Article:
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What the data say about the integrity of Honduras’s election

By: economist.com 6 months ago

THE electoral commission of Honduras (TSE) will not declare a winner in the presidential election, held on November 26th, until after a recount of some kind. The first count suggests that Juan Orlando Hernández won re-election. He beat Salvador Nasralla, a sports broadcaster, by 42.98% to 41.38%.Mr Nasralla charges that the result is fraudulent. A weird and chaotic vote-counting process has strengthened that suspicion. After releasing preliminary results from 57% of ballot boxes, which showed Mr Nasralla with a lead of five percentage points, the TSE stopped reporting on November 27th without explanation. After publication of results resumed on the afternoon of November 28th, Mr Nasralla’s lead disappeared. That looks fishy.The Economist has analysed the results to figure out whether someone falsified the count. Our findings are not conclusive, but they suggest there are reasons to worry.If the results released by the TSE at each stage of the count were a representative sample of the country, the odds of the shift it reported from Mr Nasralla in early results to Mr Hernández in later ones would be close to zero. Mr Hernández has explained his luck by saying that the later ballots come from rural areas, where his National Party is stronger.To test this theory, The...Continue reading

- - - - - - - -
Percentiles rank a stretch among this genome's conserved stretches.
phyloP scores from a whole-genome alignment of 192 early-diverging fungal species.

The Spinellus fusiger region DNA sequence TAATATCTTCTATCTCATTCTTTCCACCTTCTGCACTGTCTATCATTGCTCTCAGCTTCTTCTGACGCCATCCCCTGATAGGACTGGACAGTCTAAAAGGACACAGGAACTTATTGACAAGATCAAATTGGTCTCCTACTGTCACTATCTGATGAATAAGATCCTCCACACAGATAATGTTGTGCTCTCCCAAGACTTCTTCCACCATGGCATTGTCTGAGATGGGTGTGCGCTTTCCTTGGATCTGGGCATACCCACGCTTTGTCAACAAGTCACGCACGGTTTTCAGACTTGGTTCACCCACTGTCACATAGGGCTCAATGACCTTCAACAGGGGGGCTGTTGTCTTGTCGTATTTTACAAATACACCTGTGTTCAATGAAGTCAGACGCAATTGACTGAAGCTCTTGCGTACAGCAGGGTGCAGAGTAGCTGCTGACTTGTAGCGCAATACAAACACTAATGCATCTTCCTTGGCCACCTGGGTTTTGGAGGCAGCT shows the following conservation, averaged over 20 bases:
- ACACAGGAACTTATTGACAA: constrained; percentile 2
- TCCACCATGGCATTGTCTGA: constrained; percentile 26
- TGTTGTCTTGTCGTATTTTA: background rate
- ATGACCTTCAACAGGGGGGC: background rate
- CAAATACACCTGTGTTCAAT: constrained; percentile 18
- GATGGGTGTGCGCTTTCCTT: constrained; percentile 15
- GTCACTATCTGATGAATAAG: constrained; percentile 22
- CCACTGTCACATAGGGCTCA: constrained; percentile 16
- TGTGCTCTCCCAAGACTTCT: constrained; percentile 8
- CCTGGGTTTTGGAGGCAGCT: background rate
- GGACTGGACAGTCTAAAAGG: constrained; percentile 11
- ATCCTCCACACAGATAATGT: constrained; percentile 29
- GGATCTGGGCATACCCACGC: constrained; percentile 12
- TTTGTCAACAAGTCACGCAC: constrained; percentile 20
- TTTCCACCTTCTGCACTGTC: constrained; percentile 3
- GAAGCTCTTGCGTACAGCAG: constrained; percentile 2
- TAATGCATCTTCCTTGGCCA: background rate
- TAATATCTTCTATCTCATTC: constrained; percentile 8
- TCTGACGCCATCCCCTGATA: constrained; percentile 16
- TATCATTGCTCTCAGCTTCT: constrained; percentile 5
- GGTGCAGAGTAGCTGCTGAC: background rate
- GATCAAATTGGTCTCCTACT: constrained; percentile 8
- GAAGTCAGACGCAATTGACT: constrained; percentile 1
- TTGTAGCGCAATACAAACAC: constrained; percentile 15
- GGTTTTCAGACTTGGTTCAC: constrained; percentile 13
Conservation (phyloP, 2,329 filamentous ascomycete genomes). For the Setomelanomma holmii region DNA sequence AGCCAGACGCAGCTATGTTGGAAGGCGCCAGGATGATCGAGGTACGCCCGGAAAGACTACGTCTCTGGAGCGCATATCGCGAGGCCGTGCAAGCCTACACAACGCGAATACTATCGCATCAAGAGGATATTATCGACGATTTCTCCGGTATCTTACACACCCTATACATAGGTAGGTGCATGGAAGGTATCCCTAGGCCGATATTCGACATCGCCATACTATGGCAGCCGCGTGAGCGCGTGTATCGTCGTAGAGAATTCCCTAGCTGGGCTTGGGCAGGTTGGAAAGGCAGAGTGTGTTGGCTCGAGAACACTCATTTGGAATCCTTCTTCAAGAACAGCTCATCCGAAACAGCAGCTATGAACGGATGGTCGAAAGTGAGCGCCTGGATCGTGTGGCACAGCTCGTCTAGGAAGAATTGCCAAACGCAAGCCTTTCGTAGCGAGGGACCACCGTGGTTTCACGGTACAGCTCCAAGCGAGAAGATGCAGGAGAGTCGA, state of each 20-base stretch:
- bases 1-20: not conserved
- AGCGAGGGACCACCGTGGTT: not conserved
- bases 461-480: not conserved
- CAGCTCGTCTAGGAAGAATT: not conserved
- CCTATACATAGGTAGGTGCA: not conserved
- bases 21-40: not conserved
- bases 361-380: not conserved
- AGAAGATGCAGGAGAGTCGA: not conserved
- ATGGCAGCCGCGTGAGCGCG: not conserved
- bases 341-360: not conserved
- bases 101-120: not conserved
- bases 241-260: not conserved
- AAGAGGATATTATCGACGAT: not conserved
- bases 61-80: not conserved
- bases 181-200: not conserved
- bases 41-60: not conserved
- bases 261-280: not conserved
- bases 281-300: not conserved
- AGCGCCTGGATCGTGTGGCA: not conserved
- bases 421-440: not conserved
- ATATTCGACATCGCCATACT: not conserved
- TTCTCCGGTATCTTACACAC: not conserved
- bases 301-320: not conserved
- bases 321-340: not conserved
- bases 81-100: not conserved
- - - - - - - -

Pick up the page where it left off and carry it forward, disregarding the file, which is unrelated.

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THE electoral commission of Honduras (TSE) will not declare a winner in the presidential election, held on November 26th, until after a recount of some kind. The first count suggests that Juan Orlando Hernández won re-election. He beat Salvador Nasralla, a sports broadcaster, by 42.98% to 41.38%.

Mr Nasralla charges that the result is fraudulent. A weird and chaotic vote-counting process has strengthened that suspicion. After releasing preliminary results from 57% of ballot boxes, which showed Mr Nasralla with a lead of five percentage points, the TSE stopped reporting on November 27th without explanation. After publication of results resumed on the afternoon of November 28th, Mr Nasralla’s lead disappeared. That looks fishy.

The Economist has analysed the results to figure out whether someone falsified the count. Our findings are not conclusive, but they suggest there are reasons to worry.

If the results released by the TSE at each stage of the count were a representative sample of the country, the odds of the shift it reported from Mr Nasralla in early results to Mr Hernández in later ones would be close to zero. Mr Hernández has explained his luck by saying that the later ballots come from rural areas, where his National Party is stronger.

To test this theory, The...Continue readingWhatdataaboutintegrityHonduras’selection